Rather than the be-all, end-all, all-or-nothing solution, the MCRMC’s recommendations should be a starting point for more detailed, thorough and well-thought-out discussion. What was mentioned in the SASC and HASC hearings immediately following release of the Commission report merely skimmed the surface as far as military resale is concerned; and it will be the responsibility of the personnel subcommittees of each chamber, and others, not to let the work of decades of finetuning military resale categories and business models fall by the wayside in a headlong rush to reform.

There are reasons, many reasons, why exchanges and commissaries have not been consolidated even after many previous studies. And although it is nearly 10 years since the last DoD-sponsored study failed to find a compelling business case scenario for exchange consolidation, that has been a decade of solid military resale cooperative efforts that have largely gone unrecognized.

It is disconcerting, a shame, that the zeal to de-fund benefits such as commissaries and second destination transportation (SDT) — for that is essentially what the Pentagon has been working toward — has begun to taint so much thinking surrounding these matters to such a degree that few now understand how resale has been part of the solution, rather than the opposite. Commissaries and exchanges, for their 0.25 percent of the Defense budget, have proven time and time again that they return a benefit to the military community that is far more than, as the Commission reported, “a benefit that servicemembers and families want to keep.”

Certainly that is gratifying to hear, but resale is much more than that; it is:

  1. consistently viable in spite of decades of ongoing “efficiencies;”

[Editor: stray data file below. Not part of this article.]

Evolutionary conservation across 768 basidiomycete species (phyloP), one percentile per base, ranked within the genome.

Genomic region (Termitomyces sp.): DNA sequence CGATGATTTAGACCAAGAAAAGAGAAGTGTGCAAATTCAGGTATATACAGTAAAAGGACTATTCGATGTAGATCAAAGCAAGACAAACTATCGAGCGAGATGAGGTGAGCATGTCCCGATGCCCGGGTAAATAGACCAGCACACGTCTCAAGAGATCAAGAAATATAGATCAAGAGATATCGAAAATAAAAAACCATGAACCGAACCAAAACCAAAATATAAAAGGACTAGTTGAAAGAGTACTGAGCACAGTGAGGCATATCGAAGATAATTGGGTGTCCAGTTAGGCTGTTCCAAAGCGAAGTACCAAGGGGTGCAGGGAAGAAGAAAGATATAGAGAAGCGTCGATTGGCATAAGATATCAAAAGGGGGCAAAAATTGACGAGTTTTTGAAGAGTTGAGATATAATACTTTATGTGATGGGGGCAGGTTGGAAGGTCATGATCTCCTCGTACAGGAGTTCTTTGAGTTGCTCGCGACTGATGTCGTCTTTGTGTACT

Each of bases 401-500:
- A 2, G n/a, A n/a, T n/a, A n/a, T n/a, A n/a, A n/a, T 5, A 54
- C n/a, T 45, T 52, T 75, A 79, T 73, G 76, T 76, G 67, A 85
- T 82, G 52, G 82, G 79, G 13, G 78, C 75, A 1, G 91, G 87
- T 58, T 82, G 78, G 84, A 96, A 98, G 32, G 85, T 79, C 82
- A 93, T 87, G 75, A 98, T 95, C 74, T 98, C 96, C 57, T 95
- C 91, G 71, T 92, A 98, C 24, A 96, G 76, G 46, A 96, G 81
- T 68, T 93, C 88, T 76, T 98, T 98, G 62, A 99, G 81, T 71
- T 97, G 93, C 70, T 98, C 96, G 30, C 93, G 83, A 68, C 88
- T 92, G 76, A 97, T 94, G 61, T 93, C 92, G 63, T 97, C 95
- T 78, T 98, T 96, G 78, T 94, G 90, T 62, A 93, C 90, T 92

2. the safest place for military families to shop in an unpredictable world;
  3. an important employer of service family members, wounded warriors, and many more veterans; and
  4. a business structure that returns between two and 10 times the value of the working capital invested in it.

This latter return on investment (ROI) has been studied by industry and military family and servicemember groups — but consistently ignored by the CBO, the Defense Business Board and the Center for Strategic and Budgetary Analysis. While there are always t’s to cross and i’s to be dotted in any in-depth study, military resale and resale industry expert testimonies should play a critical factor in the hearings of the personnel subcommittees before any decisions are made on what next steps are preferred.

Let’s not short-change the decades of refinements the resale organizations have put in place, and let’s definitely not short-change servicemembers, retirees and their families. At the end of the day, Congress must not allow any whipped-up frenzy to protect overhyped buzzwords like “holistic” and “integrated” to get in the way of the more important business of protecting the integrity of military patrons’ resale benefits.